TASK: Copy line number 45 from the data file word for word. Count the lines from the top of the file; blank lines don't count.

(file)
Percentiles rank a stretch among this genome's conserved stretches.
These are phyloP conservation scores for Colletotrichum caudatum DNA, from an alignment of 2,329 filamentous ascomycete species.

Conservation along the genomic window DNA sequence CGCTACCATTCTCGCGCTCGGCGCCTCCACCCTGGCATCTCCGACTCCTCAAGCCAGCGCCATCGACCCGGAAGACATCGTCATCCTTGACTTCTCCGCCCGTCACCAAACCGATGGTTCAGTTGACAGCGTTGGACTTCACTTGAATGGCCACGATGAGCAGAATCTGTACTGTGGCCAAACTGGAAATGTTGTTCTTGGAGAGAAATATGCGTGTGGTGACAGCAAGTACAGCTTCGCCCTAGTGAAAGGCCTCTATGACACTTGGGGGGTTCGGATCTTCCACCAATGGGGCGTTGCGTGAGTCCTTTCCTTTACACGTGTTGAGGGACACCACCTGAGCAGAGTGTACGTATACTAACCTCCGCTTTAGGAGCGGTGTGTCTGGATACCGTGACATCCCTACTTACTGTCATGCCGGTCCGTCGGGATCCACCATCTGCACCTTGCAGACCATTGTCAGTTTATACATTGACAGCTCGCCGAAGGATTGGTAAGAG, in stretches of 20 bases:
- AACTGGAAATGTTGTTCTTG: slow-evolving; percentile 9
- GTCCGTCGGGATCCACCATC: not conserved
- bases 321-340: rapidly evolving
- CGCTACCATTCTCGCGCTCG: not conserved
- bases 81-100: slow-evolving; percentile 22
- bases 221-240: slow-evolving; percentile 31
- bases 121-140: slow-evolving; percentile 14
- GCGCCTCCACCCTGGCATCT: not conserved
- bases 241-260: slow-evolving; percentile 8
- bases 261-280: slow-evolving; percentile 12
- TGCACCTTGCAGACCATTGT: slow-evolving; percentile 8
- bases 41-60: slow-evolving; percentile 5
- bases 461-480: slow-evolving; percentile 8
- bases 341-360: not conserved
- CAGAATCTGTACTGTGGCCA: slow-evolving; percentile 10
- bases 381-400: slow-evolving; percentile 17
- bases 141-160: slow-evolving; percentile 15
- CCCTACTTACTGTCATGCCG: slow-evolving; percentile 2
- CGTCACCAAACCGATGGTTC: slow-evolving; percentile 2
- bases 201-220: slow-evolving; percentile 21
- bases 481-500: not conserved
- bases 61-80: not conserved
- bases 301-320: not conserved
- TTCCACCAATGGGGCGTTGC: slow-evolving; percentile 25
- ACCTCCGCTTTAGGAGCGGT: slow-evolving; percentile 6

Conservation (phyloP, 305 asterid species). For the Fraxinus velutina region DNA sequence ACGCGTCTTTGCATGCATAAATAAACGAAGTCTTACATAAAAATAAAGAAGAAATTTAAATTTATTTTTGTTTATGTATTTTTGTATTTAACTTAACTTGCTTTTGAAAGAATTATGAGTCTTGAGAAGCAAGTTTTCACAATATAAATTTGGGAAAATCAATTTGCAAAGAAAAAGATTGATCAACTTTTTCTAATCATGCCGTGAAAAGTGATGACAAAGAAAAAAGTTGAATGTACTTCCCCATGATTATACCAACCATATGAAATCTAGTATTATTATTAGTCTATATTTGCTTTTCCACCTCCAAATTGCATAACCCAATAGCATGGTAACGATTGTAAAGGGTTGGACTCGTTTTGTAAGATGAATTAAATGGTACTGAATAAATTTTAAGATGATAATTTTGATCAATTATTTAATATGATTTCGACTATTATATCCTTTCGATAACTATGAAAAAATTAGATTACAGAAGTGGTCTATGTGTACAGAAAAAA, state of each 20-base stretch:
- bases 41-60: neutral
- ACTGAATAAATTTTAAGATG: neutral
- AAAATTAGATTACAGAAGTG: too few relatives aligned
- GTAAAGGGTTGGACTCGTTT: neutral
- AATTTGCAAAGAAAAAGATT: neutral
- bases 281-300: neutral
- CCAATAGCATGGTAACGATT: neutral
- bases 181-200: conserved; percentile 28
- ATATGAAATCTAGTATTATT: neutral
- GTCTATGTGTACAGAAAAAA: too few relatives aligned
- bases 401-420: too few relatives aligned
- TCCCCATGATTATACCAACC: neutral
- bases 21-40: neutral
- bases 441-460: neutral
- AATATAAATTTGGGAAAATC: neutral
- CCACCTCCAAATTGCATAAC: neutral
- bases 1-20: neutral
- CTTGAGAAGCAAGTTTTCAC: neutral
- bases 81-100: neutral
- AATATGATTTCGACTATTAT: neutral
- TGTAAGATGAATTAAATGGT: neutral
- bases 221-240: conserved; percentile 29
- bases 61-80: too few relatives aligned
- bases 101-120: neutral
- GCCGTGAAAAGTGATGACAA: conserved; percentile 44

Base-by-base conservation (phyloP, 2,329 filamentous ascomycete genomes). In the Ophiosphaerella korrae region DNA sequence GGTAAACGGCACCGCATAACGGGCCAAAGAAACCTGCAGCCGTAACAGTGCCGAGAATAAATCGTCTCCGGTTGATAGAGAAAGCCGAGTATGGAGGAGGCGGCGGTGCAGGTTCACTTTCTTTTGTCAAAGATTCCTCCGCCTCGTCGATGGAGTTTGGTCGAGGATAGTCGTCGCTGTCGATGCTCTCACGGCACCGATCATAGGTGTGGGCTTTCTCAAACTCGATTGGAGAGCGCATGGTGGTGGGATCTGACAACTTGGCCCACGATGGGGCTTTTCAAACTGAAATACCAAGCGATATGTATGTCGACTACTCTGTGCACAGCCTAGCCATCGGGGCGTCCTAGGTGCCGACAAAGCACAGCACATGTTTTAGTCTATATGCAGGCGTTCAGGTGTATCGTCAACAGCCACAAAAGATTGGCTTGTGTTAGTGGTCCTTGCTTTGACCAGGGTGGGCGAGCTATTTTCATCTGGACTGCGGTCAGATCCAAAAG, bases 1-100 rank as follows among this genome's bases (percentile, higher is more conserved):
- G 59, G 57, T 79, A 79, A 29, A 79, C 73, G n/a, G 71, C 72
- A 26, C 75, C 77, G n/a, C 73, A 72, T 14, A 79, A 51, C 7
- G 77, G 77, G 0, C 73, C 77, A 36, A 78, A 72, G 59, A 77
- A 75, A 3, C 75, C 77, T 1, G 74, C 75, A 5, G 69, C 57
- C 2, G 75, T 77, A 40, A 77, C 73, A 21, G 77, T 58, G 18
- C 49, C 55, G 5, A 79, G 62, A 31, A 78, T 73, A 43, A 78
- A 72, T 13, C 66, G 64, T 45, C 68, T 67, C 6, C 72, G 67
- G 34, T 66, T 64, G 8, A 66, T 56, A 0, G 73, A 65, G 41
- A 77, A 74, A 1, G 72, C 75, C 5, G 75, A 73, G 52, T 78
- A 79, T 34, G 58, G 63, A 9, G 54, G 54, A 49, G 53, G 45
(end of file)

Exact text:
- CCACCTCCAAATTGCATAAC: neutral